Despite its obsolescence, small-town America remains an important imaginary place that continues to supply that “dreamy idea of Americans as a people who are so fortunate that we can feel immune to the past, oblivious or blind to dark historical realities, like slavery, and equally blind to dark realities in human nature.”
Former U.S. poet laureate Robert Pinsky offered this assessment of “the town” in the inaugural Campbell Lecture Series at Rice University last week.
Acclaimed author Ha Jin intended to return to China after he earned his Ph.D. in English at Brandeis University so he could pursue a teaching career and raise his family. But then life threw him a curve: the Tiananmen Square massacre. He decided it would be impossible to return to China because he would not be able to write with integrity there. His life as an expatriate — and his journey as a writer — had begun.
Prospero, the magician who rules an unnamed island in Shakespeare's "The Tempest," served as author Alix Ohlin's springboard for the first in her three-part lecture series, "The Tempest of Nature and Art," Oct. 23 in Sewall Hall.
"Like many an artist, Prospero casts spells over those who come into contact with him," Ohlin said. "He has the capacity to make people experience emotion -- love, grief, anger -- and to make them see themselves, and the world in which they live, differently. These qualities are ways in which art works upon us."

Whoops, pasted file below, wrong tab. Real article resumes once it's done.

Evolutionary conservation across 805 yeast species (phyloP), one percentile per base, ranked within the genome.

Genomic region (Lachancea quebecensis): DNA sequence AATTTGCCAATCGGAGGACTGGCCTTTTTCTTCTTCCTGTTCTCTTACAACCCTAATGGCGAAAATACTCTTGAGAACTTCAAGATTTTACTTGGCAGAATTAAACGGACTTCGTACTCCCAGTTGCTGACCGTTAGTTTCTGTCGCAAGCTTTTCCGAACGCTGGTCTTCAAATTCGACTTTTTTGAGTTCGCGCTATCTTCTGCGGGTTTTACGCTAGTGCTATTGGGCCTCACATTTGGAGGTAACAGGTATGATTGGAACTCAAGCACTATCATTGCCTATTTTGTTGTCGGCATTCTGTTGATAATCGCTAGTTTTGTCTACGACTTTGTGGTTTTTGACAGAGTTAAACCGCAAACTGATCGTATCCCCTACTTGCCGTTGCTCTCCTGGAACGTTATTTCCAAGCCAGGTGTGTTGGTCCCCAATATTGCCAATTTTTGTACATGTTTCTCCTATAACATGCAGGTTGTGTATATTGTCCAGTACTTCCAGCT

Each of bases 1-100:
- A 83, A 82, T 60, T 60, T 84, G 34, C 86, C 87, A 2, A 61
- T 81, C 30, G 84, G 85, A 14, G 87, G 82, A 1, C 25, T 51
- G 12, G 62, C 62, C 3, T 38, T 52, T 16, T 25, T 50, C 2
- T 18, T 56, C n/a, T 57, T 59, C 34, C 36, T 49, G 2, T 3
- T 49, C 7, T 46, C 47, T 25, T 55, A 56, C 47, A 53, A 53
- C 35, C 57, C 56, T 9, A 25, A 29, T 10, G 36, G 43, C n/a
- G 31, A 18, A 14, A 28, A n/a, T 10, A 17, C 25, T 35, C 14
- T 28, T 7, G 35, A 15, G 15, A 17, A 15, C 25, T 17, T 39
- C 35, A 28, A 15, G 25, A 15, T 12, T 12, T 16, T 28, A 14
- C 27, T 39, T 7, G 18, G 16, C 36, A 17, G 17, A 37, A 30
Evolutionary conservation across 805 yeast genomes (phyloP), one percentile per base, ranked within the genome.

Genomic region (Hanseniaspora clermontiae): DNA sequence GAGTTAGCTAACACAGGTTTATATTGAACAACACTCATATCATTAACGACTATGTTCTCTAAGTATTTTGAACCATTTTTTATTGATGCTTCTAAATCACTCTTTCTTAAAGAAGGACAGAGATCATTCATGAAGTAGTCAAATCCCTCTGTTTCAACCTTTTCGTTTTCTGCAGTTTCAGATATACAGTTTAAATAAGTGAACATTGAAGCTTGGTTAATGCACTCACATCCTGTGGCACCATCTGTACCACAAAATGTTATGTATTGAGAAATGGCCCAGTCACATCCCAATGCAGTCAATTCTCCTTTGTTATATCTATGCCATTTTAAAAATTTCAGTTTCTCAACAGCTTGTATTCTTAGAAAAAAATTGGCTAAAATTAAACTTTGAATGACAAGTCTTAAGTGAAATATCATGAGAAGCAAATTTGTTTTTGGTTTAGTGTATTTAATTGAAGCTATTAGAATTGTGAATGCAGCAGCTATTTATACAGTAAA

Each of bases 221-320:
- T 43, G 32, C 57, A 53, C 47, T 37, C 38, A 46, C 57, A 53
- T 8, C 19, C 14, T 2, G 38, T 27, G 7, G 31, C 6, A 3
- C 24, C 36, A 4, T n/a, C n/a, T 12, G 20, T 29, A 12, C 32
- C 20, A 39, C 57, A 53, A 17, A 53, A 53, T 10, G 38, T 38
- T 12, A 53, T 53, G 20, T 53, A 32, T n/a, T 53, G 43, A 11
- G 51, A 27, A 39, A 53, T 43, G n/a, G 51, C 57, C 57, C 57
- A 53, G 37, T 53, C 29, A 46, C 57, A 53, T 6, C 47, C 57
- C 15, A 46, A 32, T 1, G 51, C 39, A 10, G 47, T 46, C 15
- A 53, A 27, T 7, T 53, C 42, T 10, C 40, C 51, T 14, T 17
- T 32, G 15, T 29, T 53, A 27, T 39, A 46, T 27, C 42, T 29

My concerns in these three lectures are Shakespeare’s sense of freedom; his sense of beauty; and his sense of hatred.
Encyclopedic museums -- those that collect and exhibit art from across the millennia and around the globe -- may be an instrument for peace, the best hope for people from diverse cultures to understand and relate to others.
Stanley Fish is the Davidson-Kahn Distinguished University Professor and Professor of Law, Florida International University, and Dean Emeritus of the College of Liberal Arts and Sciences and Distinguished Professor of English, Criminal Justice and Political Science at the U
Patrick Summers currently holds the Margaret Alkek Williams Chairs and was named artistic and music director of HGO in 2011 after having served as the company's music director since 1998.